The Polish-Lithuanian state would exist for the next four centuries and ranked among Europe’s great powers. At its height, during the late fifteenth and early sixteenth centuries, the Jagiellonian Dynasty would rule over the Grand Duchy of Lithuania, as well as the Kingdoms of Poland, Bohemia, and Hungary, i.e. much of the Intermarium. It also conducted an active defense by launching crusades into the Balkans with the aim of stemming yet another outside invader attempting to penetrate and subdue the region – the Muslim Ottoman Turks. The Ottomans would eventually succeed in conquering the Balkans and even most of Hungary, and were forced to halt only at the gates of Vienna and the borders of Poland-Lithuania.

The Jagiellonian polity constituted a stark antithesis of both Muscovy and Turkey. Ownership rights were a cornerstone of the system, and even women could inherit property, a most rare legal arrangement at the time. In addition, the subjects of the Jagiellonian kings were citizens who enjoyed not only civic and religious rights. Eventually, the nobility won the right to elect their monarch. Poland-Lithuania’s level of political representation, with up to 3 million noble citizens participating, was, in fact, unmatched until the 1820s, which saw political reforms in Britain and the advent of Jacksonian democracy in the U.S. The “Polish” noble – whose status was tied to his rights and military service, not his wealth – fought for and obtained such key legislation as neminem captivabimus nisi iure victum (1436), i.e. habeas corpus; nihil novi (1505), i.e. no taxation without representation; and the guarantees of religious freedom for all faiths, including Protestants, Muslims, and Jews (Confederation of Warsaw, 1573). In fact, a Jewish convert to Catholicism was automatically ennobled in the Polish-Lithuanian Commonwealth. Last but not least, any individual Polish parliamentarian could invoke the liberum veto, a device intended theoretically to defend the rights of the minority against the tyranny of the majority. Such freedoms were unique and unheard of anywhere in the world until the birth of the United States of America, whose Founding Fathers were, in fact, familiar with the Polish-Lithuanian political system and, even more, the Roman republic upon which the Poles modeled theirs.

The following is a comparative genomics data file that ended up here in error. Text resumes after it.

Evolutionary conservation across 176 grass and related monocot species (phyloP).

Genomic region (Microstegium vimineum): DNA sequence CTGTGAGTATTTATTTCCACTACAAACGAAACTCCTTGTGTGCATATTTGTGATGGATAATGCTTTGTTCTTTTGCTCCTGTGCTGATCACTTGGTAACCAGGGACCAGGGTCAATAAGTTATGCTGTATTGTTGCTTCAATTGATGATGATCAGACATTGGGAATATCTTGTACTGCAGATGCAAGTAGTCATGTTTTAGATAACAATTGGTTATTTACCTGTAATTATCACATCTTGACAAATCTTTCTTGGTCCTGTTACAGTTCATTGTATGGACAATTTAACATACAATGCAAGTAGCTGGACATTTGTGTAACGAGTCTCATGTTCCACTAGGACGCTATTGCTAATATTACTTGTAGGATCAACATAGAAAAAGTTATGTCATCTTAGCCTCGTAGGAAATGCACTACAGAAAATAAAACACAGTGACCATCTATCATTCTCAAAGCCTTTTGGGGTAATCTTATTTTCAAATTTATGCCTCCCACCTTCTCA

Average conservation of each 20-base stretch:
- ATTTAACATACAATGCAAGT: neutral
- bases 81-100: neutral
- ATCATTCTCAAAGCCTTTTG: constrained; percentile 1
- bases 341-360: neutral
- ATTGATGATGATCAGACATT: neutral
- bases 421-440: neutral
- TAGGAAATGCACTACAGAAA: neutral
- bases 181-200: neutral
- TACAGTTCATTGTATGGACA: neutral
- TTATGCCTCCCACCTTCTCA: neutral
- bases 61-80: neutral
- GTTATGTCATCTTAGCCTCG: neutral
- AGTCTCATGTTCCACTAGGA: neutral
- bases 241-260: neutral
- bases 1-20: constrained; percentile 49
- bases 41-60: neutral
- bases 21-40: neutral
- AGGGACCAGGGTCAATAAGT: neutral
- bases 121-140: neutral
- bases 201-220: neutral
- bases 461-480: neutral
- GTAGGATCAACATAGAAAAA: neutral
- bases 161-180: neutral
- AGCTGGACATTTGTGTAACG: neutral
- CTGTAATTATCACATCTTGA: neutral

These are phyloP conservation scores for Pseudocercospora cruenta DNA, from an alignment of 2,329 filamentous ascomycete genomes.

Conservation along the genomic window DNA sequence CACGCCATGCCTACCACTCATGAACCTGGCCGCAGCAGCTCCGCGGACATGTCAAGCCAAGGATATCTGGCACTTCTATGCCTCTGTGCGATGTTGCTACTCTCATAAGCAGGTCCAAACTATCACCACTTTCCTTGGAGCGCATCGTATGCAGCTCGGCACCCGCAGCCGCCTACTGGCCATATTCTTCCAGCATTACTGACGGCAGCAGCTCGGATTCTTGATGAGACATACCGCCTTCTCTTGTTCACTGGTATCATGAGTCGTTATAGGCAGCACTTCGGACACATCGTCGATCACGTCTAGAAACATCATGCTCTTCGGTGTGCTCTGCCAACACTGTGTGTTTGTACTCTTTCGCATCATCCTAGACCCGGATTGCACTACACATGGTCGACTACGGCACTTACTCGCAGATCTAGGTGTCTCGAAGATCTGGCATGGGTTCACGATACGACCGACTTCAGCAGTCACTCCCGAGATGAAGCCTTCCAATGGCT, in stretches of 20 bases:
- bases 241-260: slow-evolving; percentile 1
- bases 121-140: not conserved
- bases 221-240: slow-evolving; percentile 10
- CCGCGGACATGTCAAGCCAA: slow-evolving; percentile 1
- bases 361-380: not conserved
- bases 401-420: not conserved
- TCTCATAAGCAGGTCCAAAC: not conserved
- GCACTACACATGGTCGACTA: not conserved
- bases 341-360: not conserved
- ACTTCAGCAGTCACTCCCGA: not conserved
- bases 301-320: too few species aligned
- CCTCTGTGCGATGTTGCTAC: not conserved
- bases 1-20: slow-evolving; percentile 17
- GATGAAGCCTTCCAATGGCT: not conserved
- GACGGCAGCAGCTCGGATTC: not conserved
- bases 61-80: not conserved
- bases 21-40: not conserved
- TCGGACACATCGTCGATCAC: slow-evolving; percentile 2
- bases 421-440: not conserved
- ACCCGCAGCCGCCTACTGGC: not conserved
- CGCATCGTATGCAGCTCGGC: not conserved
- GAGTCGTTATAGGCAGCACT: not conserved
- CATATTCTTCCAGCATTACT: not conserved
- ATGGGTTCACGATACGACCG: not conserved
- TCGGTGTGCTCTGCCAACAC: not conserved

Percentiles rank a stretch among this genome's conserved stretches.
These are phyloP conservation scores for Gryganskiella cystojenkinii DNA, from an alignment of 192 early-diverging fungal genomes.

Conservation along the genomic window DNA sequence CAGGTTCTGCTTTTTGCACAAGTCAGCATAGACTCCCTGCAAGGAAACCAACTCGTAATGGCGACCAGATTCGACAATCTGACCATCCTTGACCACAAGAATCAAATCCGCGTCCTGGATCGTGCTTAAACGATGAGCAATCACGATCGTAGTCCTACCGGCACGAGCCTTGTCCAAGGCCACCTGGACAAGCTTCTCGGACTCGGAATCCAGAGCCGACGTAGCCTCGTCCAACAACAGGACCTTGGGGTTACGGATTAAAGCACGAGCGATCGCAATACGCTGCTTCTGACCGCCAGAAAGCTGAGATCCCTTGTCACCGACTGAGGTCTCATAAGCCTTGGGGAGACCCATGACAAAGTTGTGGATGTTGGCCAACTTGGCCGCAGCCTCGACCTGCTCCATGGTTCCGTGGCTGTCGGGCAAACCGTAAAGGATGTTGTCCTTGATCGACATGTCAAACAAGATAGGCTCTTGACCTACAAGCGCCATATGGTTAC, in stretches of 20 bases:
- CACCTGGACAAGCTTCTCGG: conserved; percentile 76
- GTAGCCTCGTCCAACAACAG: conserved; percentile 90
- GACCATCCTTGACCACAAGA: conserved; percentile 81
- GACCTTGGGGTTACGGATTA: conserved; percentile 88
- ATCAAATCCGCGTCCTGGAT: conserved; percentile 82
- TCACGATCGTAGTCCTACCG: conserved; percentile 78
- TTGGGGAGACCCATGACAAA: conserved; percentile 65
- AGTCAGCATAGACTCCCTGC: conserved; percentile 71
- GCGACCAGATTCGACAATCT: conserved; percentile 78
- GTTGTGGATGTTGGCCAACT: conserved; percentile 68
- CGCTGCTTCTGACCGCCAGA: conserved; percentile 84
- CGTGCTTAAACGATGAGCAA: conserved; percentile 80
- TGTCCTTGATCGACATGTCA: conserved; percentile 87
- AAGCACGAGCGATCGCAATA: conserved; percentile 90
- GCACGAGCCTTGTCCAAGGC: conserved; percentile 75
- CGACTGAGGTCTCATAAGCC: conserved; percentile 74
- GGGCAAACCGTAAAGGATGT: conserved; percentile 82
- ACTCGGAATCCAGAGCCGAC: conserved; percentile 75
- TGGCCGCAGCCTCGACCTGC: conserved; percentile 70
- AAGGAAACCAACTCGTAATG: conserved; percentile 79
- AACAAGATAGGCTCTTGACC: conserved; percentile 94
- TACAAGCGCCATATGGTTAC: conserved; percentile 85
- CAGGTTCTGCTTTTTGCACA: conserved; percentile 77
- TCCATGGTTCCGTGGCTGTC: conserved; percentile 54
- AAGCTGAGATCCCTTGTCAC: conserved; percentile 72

Unfortunately, the Commonwealth’s elites grew complacent and indulgent. They increasingly abused their liberties, which degenerated into license and outright anarchy. As the once-powerful state rotted from within, the political power vacuum was filled by other powers. Thus, Warsaw was the only European capital which allowed foreign lobbies to operate and bribe political figures unchecked. By the eighteenth century, Swedish, Prussian, Austrian, and Russian armies crisscrossed Poland-Lithuania with impudence. By the end of that century, the three neighboring powers – Prussia, Austria, and Russia – simply partitioned the country out of existence. Of course, the Commonwealth did eventually generate a sui generis impulse toward reform – the Constitution of Third May (1791). Alas, this desperate effort to salvage the realm came at least a century too late.

This lecture was part of a series entitled “Intermarium: The Lands on Edge,” sponsored by the Kosciuszko Chair of Polish Studies.